Saturn - 120,540 km in diameter, and 1,427,000,000 km from the Sun

Okay ... just look at this picture. Nothing like Saturn to stir your hearts and make you say "Oooooh," and "Ahhhhh." Go ahead now and say it. Saturn is just a little smaller than Jupiter ... with the rings going well out father! It is also a giant ball of gases. Saturn has 60 moons, of which is the most exciting Titan, as seen below. Titan is the biggest moon, and has an atmosphere of gases similar to what scientists think was on the earliest days of Earth. We landed a spacecraft there in the summer of 2007! The other pictures below show some of the additional moons of Saturn and a classic picture of the planet as seen from the backside.

 

Uranus - 51,200 km in diameter, and 2,871,000,000 km from the Sun

Uranus represents the halfway point of the Solar System in terms of distance. It is a world made of gas and liquid mixed together to make a world like slush. Wha makes this planet special is that it is tipped over on its side, unlike any other planet. It has 27 moons, of which my favorite is Miranda (below). Astronomers think that Miranda was broken into pieces and subsequently reassembled into the appearance we see here.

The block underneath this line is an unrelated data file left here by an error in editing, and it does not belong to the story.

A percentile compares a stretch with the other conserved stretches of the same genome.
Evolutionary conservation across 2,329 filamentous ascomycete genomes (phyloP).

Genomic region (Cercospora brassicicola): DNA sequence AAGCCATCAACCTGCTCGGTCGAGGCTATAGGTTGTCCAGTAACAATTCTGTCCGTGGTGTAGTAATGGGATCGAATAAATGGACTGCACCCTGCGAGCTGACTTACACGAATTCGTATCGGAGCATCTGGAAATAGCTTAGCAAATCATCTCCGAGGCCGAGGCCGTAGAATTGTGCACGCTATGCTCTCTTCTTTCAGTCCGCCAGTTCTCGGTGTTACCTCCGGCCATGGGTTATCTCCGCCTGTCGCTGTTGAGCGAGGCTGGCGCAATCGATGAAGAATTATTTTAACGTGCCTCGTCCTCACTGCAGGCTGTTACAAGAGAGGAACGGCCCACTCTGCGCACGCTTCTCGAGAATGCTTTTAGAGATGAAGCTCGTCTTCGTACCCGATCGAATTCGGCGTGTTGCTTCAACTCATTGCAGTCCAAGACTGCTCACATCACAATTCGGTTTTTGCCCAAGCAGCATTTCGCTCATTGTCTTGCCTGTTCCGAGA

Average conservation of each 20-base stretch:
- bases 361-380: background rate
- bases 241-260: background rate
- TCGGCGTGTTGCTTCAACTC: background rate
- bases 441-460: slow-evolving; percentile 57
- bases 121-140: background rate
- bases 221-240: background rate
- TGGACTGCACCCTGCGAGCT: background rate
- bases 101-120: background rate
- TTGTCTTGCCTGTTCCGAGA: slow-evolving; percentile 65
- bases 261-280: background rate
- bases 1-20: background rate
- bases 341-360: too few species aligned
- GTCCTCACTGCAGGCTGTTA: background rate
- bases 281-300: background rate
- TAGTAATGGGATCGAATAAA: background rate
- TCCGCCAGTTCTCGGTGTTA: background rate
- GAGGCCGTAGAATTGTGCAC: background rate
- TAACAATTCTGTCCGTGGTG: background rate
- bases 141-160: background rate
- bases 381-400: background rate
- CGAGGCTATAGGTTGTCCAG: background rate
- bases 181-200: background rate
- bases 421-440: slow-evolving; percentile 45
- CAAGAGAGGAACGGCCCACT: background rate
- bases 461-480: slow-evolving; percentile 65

Neptune - 49,500 km in diameter, and 4,497,000,000 km from the Sun

The top picture is an actual photograph of Neptune. Yes ... it really is that blue. The reason is due to the methane that makes up some of the uppermost gases. Neptune is really cold ... like over -400F. At that temperature, almost everything it frozen. If you were to fart on Neptune, a little puff of blue smoke would come out of you and freeze into a small pile of bluish snow!

Below is a photograph of the south pole of Triton ... Neptune's largest moon, and one of 11. The black streaks are actual volcanic eruptions of nitrogen gase and liquid. Imagine volcanism on a moon with a surface temperature of 34.5K ... this is almost at Absolute Zero!